Fighting the Future: Mason Scientists Address Bacteria’s Resistance to Modern Antibiotics

Posted: April 21, 2008 at 1:00 am, Last Updated: November 30, -0001 at 12:00 am

Student Elissa Williams and Prof. Robin Couch
“The students are really frontline researchers and are integral to the success of research on bacterial resistance,” says Prof. Robin Couch, shown above working with student Elissa Williams.
Photo by Evan Cantwell

By James Greif

Antibiotics that work today may not work tomorrow. It’s a serious problem that several researchers at Mason are bent on solving. Bacteria are becoming more resistant to common antibiotics, partially due to overuse of this class of medicine.

“Basically, bacteria have two choices: Become resistant or die,” says Timothy Born, professor in the Department of Chemistry and Biochemistry.

“Bacteria are very resourceful and have developed resistance mechanisms to essentially every antibiotic that has been developed,” Born explains. “Antibiotics are killing off the weak bacteria and leaving a strong set of bacteria that reproduce and carry a resistance to certain drugs.”


“Bacteria are very resourceful and have developed resistance mechanisms to essentially every antibiotic that has been developed,” says Timothy Born, shown in his lab with student Minh Nguyen.
Photo by Evan Cantwell

This resistance is leaving doctors with fewer options for treating bacterial infections. The phenomenon is already causing major problems in hospitals where staph infections that do not respond to antibiotic treatments are becoming more common.

Researchers in Born’s laboratory are investigating specific enzymes that could be new targets for novel antibacterial compounds. Through his research, Born hopes to prevent bacterial pathogens from synthesizing methionine, an amino acid that bacteria manufacture, but humans do not. Preventing the synthesis of methionine would prevent bacteria from multiplying at the rate necessary to cause an infection.

Barney Bishop, assistant professor in the Department of Chemistry and Biochemistry, is taking a different approach to the antibiotic resistance problem. Bishop’s lab is studying a family of peptides named “defensin.” In previous studies, these peptides have demonstrated antimicrobial activity against a broad spectrum of microbes, including bacteria, fungi and viruses.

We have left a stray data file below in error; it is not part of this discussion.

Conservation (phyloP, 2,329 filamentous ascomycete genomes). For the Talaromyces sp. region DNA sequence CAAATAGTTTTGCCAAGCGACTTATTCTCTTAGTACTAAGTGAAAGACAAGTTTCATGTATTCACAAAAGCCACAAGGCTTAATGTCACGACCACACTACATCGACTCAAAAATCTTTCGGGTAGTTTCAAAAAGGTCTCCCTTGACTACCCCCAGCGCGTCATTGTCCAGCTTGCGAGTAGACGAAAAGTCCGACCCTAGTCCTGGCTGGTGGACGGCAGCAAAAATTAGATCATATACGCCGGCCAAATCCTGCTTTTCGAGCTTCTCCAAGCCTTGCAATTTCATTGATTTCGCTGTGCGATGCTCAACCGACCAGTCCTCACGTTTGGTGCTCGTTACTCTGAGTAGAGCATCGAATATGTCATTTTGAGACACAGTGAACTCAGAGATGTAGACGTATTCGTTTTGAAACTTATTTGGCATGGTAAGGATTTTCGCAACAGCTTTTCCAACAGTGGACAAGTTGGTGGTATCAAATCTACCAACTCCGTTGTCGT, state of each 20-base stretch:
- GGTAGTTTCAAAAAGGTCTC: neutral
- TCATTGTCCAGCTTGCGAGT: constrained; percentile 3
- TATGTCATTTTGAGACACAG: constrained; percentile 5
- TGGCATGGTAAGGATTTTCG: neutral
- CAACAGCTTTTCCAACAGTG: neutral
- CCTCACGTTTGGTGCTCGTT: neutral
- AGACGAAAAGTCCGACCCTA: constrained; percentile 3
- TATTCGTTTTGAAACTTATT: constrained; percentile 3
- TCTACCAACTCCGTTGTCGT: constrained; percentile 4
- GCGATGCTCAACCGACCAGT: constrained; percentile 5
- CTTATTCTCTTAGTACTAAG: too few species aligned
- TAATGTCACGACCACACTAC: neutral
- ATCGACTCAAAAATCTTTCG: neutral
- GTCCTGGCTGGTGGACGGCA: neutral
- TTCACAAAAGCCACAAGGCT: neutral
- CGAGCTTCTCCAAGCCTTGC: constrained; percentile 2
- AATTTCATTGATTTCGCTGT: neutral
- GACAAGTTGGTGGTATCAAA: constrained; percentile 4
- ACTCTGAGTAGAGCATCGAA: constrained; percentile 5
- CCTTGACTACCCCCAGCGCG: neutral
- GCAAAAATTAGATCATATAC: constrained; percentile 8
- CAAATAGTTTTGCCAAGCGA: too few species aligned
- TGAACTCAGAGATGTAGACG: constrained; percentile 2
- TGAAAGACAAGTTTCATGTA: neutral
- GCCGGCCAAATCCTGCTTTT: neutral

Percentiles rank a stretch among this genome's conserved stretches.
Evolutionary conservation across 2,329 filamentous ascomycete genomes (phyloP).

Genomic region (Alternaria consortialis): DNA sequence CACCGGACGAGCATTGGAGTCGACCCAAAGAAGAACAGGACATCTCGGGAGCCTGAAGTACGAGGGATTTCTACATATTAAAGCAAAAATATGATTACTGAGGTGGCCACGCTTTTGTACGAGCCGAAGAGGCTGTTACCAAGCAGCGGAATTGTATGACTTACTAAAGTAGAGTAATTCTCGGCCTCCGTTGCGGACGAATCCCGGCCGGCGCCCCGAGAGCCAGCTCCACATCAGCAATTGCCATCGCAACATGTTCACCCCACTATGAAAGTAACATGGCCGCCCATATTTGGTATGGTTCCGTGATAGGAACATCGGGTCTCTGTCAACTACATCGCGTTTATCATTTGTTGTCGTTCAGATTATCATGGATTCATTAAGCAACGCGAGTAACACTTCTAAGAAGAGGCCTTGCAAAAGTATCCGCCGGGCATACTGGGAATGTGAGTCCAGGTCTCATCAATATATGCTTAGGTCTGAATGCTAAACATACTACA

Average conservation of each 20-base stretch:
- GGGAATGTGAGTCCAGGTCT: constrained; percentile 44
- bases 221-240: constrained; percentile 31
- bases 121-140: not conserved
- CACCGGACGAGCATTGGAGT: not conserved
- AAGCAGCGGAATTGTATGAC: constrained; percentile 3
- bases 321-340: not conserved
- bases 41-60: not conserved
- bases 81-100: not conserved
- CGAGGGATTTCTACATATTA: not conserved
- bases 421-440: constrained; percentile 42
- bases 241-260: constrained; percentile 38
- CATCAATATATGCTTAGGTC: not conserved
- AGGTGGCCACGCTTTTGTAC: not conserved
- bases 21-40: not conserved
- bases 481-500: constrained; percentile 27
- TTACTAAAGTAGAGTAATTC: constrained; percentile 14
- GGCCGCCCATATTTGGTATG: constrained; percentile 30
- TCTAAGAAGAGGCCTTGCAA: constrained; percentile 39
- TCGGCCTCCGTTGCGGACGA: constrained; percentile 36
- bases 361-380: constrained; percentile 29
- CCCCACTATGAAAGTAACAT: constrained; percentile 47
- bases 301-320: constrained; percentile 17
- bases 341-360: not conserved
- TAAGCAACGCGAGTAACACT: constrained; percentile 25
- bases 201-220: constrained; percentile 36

“We believe that analyzing these peptides will help create new strategies for combating bacterial and viral infections. Our lab intends to use these antimicrobial peptides in the design of novel therapeutic agents.”

Assistant professor Robin Couch is also working on potential new antibiotic treatments using an approach similar to the one being used in Born’s lab. However, Couch’s lab is focusing on the isoprene biosynthetic pathway, which provides important chemicals for critical cellular processes in all living things. Since the human pathway is different from that of bacteria, a drug could target this pathway and not affect humans adversely.

Couch looks at his research in stages. “First, you must identify a target for medicine and then validate that target. Next, you set out to prove that by inhibiting this target, you will kill the bacteria.”

Another Tool for Researchers

Understanding and predicting ways in which bacteria are able to mutate and adapt are important components to developing new solutions to antibiotic resistant bacteria. In another discipline altogether, the Evolutionary Computation Laboratory at Mason uses a type of artificial intelligence to understand and predict how existing evolutionary systems work.

Kenneth De Jong